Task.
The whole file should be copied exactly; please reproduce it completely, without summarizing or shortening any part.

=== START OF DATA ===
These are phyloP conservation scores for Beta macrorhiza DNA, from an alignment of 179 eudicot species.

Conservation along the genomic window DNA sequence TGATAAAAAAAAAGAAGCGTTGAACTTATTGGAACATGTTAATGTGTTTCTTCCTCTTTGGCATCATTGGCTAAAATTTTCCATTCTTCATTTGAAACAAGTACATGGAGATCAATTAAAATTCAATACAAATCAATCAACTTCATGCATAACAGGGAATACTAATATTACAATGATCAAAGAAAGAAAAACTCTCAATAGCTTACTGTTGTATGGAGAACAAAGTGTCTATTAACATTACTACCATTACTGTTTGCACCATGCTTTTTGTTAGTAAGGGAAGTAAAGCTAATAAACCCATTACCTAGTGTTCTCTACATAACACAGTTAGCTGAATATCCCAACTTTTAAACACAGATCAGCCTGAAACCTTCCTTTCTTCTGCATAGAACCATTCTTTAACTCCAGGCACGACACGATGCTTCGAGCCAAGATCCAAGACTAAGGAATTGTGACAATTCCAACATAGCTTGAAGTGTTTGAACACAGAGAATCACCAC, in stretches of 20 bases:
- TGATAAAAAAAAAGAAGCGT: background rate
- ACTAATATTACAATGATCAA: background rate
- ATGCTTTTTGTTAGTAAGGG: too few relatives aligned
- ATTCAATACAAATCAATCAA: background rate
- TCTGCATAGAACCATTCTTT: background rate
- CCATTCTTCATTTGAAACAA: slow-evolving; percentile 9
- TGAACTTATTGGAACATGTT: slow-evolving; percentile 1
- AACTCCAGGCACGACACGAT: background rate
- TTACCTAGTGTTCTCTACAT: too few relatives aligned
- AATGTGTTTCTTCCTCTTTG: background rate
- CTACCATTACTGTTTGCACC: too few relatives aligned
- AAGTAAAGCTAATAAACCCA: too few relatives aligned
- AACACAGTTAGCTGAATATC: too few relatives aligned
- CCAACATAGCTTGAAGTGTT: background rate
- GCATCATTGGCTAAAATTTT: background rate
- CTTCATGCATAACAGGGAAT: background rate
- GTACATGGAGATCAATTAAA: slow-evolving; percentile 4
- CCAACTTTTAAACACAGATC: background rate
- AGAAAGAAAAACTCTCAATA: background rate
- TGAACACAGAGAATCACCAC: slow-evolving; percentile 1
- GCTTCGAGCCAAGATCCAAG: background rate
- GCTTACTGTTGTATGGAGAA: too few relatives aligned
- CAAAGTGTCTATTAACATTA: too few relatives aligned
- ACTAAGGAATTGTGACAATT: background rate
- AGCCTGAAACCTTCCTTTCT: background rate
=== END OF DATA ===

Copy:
These are phyloP conservation scores for Beta macrorhiza DNA, from an alignment of 179 eudicot species.

Conservation along the genomic window DNA sequence TGATAAAAAAAAAGAAGCGTTGAACTTATTGGAACATGTTAATGTGTTTCTTCCTCTTTGGCATCATTGGCTAAAATTTTCCATTCTTCATTTGAAACAAGTACATGGAGATCAATTAAAATTCAATACAAATCAATCAACTTCATGCATAACAGGGAATACTAATATTACAATGATCAAAGAAAGAAAAACTCTCAATAGCTTACTGTTGTATGGAGAACAAAGTGTCTATTAACATTACTACCATTACTGTTTGCACCATGCTTTTTGTTAGTAAGGGAAGTAAAGCTAATAAACCCATTACCTAGTGTTCTCTACATAACACAGTTAGCTGAATATCCCAACTTTTAAACACAGATCAGCCTGAAACCTTCCTTTCTTCTGCATAGAACCATTCTTTAACTCCAGGCACGACACGATGCTTCGAGCCAAGATCCAAGACTAAGGAATTGTGACAATTCCAACATAGCTTGAAGTGTTTGAACACAGAGAATCACCAC, in stretches of 20 bases:
- TGATAAAAAAAAAGAAGCGT: background rate
- ACTAATATTACAATGATCAA: background rate
- ATGCTTTTTGTTAGTAAGGG: too few relatives aligned
- ATTCAATACAAATCAATCAA: background rate
- TCTGCATAGAACCATTCTTT: background rate
- CCATTCTTCATTTGAAACAA: slow-evolving; percentile 9
- TGAACTTATTGGAACATGTT: slow-evolving; percentile 1
- AACTCCAGGCACGACACGAT: background rate
- TTACCTAGTGTTCTCTACAT: too few relatives aligned
- AATGTGTTTCTTCCTCTTTG: background rate
- CTACCATTACTGTTTGCACC: too few relatives aligned
- AAGTAAAGCTAATAAACCCA: too few relatives aligned
- AACACAGTTAGCTGAATATC: too few relatives aligned
- CCAACATAGCTTGAAGTGTT: background rate
- GCATCATTGGCTAAAATTTT: background rate
- CTTCATGCATAACAGGGAAT: background rate
- GTACATGGAGATCAATTAAA: slow-evolving; percentile 4
- CCAACTTTTAAACACAGATC: background rate
- AGAAAGAAAAACTCTCAATA: background rate
- TGAACACAGAGAATCACCAC: slow-evolving; percentile 1
- GCTTCGAGCCAAGATCCAAG: background rate
- GCTTACTGTTGTATGGAGAA: too few relatives aligned
- CAAAGTGTCTATTAACATTA: too few relatives aligned
- ACTAAGGAATTGTGACAATT: background rate
- AGCCTGAAACCTTCCTTTCT: background rate